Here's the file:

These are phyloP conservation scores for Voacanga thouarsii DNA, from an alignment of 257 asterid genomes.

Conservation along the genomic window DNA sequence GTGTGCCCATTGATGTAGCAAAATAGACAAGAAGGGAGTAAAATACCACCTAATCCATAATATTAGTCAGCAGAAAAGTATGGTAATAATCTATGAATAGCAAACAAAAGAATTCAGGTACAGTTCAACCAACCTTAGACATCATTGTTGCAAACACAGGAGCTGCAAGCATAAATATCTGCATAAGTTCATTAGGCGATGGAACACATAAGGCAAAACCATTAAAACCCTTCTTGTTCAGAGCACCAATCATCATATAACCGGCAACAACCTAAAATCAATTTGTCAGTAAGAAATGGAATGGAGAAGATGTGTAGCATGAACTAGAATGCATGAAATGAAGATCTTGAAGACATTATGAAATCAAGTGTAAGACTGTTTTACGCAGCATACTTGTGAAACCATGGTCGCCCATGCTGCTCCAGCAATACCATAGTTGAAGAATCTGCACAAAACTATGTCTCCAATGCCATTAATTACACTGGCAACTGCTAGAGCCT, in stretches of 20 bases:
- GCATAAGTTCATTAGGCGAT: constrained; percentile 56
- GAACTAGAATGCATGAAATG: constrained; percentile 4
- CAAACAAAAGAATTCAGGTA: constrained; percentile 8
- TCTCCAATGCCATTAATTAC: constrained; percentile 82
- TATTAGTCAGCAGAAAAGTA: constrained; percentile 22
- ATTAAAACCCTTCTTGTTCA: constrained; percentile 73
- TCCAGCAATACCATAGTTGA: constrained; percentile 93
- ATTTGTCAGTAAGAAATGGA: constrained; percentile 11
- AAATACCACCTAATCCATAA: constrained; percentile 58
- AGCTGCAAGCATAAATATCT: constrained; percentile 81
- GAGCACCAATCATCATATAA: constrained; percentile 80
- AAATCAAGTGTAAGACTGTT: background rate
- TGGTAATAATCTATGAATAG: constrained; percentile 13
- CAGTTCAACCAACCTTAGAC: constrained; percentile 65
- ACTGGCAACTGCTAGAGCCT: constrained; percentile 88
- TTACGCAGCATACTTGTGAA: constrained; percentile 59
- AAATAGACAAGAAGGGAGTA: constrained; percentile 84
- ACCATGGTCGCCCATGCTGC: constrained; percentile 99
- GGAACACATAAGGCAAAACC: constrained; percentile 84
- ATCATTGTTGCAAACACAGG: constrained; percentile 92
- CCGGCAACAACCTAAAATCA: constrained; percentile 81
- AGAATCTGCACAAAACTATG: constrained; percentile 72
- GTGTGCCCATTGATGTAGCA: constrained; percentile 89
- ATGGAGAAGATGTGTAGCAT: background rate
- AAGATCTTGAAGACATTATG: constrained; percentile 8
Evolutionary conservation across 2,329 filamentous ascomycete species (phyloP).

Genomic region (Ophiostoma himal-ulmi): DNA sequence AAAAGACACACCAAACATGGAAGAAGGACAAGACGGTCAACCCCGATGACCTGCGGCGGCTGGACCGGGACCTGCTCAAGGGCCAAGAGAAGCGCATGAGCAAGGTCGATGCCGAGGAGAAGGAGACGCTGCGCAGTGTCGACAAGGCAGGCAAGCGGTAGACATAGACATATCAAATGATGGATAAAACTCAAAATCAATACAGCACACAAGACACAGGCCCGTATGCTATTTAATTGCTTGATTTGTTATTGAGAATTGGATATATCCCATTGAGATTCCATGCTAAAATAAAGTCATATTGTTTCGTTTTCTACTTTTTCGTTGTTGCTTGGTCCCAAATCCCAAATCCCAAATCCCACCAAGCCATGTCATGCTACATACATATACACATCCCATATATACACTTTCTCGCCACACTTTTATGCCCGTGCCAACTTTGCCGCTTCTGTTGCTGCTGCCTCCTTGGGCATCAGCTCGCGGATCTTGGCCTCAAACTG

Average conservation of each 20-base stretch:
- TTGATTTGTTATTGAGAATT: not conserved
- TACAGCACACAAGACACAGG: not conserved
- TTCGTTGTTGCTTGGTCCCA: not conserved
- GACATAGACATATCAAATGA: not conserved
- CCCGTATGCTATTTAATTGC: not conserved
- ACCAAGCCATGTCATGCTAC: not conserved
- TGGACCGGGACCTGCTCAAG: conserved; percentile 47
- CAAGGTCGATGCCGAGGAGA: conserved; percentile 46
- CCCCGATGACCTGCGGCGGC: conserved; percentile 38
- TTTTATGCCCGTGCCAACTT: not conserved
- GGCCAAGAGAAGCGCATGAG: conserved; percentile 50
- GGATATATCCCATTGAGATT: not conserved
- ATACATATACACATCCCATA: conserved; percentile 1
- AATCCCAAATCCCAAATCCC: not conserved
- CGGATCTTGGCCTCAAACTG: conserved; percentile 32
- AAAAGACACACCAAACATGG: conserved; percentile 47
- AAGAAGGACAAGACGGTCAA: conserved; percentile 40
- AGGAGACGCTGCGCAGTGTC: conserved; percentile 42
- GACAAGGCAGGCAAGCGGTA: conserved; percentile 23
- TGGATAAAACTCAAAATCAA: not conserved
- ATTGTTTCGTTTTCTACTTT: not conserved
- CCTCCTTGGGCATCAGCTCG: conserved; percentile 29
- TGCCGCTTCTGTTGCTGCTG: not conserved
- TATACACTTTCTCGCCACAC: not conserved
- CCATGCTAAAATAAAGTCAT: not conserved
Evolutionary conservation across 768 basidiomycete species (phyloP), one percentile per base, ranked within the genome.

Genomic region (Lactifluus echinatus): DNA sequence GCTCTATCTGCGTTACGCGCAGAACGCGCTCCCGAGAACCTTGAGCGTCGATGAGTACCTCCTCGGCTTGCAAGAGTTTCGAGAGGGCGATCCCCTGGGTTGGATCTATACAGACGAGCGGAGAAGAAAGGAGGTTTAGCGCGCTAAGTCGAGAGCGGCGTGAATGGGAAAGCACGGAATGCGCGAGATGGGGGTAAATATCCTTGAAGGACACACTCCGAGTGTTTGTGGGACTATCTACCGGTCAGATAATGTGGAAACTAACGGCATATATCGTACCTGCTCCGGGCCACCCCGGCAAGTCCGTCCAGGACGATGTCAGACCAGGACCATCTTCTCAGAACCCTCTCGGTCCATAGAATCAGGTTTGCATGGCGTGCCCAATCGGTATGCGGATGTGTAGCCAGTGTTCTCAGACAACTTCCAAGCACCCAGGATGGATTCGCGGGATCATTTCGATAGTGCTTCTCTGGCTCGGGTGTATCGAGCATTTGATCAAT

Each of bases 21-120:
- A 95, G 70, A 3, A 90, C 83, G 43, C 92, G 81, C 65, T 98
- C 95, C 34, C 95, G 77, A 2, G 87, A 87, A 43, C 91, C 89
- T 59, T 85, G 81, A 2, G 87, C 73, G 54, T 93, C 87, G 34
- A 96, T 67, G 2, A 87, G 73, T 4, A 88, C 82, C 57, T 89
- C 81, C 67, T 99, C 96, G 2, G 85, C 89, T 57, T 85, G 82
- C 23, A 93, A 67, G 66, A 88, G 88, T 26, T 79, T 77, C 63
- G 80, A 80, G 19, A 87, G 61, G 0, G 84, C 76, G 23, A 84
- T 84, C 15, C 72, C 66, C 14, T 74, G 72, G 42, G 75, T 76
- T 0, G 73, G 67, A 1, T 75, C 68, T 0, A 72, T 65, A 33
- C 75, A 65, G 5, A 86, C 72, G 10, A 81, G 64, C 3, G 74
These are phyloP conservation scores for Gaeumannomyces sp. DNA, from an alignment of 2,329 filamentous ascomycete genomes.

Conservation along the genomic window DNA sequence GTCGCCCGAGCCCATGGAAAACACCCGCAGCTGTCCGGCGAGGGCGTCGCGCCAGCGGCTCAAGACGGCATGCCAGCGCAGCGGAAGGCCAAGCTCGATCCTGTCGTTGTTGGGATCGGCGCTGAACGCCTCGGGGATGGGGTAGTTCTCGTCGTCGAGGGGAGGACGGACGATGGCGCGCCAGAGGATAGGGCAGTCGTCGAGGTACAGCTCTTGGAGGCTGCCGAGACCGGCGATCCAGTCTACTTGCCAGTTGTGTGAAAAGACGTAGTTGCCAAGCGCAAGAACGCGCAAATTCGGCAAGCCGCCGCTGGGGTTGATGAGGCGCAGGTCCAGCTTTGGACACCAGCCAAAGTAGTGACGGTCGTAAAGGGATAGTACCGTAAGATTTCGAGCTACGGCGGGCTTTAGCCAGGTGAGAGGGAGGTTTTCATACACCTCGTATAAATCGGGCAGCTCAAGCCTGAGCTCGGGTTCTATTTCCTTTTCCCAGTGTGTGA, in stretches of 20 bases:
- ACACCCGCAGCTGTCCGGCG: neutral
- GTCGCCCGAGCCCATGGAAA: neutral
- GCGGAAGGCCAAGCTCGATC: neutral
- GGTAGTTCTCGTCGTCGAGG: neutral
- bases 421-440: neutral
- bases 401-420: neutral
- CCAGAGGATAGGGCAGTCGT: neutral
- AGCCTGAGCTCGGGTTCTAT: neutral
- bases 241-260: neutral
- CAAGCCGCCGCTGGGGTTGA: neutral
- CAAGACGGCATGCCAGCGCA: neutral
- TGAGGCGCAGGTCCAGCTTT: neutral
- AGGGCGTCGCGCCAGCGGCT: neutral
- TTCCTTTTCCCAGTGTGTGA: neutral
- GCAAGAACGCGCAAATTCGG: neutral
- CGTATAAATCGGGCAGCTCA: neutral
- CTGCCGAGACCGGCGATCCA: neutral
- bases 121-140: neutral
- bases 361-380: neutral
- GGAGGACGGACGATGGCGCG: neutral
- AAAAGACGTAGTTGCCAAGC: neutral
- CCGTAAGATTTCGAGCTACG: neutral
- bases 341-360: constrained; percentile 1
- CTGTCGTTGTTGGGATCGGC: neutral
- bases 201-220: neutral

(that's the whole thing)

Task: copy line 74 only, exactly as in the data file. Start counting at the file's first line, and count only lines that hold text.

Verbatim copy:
- GGTAGTTCTCGTCGTCGAGG: neutral